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Don’t take Cushing’s syndrome screening guidelines literally: study

Reuters Health • The Doctor's Channel Daily Newscast

NEW YORK (Reuters Health) – Widespread screening of overweight and obese adults for Cushing’s syndrome is not supported by a new study, even when one or more features of Cushing’s syndrome are present.

“Broad screening programs for Cushing’s syndrome in an obese population would likely lead to unnecessary testing, false-positive results and anxiety,” Dr. Smita K. Baid of the National Institutes of Health, Bethesda, Maryland and colleagues report in the October issue of the Journal of Clinical Endocrinology and Metabolism.

Using tests and criteria recommended by recent Endocrine Society guidelines for screening for Cushing’s syndrome, the research team “found no subject with the disorder among 369 people who were overweight or obese with a mean of five to six signs or symptoms” of the disorder, according to their report.

All subjects completed two or three tests: a 24-hour urine cortisol, and/or late-night salivary cortisol, and/or 1 mg dexamethasone suppression test (DST). An abnormal result on any of these tests triggered a repeat test and/or a dexamethasone-CRH test. Subjects with abnormal DST results and a low dexamethasone level were asked to repeat the test with 2 mg dexamethasone.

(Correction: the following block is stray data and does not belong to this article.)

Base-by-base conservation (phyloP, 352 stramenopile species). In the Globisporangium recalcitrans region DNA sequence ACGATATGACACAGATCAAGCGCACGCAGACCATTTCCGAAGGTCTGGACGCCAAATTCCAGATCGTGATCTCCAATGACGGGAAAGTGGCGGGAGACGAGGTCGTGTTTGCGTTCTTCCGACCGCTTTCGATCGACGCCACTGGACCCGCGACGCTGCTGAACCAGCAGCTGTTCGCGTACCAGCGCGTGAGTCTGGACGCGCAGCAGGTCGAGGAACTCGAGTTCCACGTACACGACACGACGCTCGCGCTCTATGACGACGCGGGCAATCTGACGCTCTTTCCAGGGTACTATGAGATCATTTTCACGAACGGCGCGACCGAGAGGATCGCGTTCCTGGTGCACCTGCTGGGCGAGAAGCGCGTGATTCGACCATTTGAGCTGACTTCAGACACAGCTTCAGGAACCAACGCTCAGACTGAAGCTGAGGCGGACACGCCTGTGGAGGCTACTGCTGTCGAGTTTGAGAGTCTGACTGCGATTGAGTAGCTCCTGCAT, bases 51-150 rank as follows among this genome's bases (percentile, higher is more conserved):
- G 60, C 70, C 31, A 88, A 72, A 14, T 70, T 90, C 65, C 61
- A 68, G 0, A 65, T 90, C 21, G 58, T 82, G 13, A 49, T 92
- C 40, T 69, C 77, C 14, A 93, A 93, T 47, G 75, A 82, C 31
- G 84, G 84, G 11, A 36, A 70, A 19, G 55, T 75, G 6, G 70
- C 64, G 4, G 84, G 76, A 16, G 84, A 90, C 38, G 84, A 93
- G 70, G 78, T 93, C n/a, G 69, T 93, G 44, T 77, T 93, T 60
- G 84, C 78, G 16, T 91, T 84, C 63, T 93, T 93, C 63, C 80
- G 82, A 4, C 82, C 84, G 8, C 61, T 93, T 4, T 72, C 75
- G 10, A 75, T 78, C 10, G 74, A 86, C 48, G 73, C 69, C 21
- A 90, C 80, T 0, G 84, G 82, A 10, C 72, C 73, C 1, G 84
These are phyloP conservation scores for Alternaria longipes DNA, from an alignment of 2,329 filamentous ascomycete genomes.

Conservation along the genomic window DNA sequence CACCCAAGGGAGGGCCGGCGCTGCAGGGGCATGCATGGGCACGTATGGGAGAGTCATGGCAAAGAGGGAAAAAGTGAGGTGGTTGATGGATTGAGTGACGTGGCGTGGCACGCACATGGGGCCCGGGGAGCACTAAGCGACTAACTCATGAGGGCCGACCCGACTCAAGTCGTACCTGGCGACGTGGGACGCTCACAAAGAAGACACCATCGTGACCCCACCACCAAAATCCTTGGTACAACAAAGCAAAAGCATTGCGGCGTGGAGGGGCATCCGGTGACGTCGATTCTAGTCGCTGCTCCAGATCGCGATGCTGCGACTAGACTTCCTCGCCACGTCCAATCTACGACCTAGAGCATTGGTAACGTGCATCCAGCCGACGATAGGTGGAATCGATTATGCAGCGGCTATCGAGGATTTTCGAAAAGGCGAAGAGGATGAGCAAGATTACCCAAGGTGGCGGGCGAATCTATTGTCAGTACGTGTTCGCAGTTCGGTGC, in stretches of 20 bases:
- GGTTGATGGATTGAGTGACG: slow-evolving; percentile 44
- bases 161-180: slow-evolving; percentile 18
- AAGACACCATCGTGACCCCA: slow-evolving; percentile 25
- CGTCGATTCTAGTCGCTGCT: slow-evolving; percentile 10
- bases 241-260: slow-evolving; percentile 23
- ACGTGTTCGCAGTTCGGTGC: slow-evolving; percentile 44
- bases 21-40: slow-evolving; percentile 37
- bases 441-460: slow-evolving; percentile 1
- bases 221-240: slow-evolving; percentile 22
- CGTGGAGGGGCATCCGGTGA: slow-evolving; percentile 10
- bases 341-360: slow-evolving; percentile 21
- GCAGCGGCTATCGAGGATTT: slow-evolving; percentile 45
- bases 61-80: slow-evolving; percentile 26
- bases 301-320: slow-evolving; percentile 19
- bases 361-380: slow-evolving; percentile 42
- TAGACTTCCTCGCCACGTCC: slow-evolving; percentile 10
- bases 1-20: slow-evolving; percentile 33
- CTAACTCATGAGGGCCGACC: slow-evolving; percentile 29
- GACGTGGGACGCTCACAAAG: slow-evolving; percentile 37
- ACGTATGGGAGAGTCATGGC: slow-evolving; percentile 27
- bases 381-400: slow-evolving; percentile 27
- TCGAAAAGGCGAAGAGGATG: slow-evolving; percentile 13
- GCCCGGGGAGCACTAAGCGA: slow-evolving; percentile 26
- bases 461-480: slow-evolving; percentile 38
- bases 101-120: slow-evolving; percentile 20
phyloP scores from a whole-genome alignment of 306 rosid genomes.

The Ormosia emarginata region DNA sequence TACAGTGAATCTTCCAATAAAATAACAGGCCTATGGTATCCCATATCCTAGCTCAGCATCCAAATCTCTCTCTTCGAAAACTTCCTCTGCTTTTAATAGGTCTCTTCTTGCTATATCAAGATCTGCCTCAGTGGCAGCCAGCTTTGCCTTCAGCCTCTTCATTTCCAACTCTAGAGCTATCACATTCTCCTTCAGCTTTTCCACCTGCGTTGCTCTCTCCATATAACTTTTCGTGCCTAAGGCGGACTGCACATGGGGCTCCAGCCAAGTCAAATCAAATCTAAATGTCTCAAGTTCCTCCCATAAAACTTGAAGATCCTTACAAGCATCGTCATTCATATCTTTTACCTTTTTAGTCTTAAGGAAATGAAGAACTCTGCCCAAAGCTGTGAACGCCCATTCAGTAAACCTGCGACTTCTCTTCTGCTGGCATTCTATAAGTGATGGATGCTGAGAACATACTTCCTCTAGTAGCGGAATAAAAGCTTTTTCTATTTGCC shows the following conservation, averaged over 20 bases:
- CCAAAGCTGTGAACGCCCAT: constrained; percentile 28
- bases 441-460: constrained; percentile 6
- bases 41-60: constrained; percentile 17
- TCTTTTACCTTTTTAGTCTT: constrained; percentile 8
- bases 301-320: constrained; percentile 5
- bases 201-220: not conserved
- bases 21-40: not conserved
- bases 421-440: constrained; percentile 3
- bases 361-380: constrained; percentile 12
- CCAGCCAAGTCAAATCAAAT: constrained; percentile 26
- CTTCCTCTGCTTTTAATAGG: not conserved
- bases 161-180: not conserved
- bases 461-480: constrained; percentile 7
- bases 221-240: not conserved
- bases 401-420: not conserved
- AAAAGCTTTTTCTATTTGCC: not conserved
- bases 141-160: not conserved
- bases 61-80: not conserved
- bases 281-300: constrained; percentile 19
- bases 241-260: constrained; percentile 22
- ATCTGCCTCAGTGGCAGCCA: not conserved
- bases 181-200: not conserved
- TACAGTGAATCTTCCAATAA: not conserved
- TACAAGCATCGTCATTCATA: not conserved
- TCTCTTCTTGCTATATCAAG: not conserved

The guidelines suggest that Cushing’s syndrome should not be diagnosed unless two tests are abnormal. When the investigators applied this rule, the combined specificities of double combinations of urine free cortisol, DST, and/or salivary cortisol for excluding Cushing’s syndrome ranged from 84% to 90%. The specificity of urine free cortisol, DST and salivary cortisol together was 78%.

While roughly one fourth of the study subjects had at least one abnormal result, mean composite scores among subjects with and without test abnormalities were not significantly different, the investigators report.

This, they say, “highlights the difficulty in determining whom to screen and supports the fact that these screening tests were falsely positive.”

“We caution against a literal interpretation of the recent guidelines,” the authors write. Instead, they suggest that patients be monitored for worsening symptoms over time and then screened, if appropriate.

“Clinical judgment, taking into account the number and progression of symptoms, remains essential for the diagnosis of Cushing’s syndrome,” the researchers conclude.

Reference:
J Clin Endocrinol Metab 2009;94:3857-3864.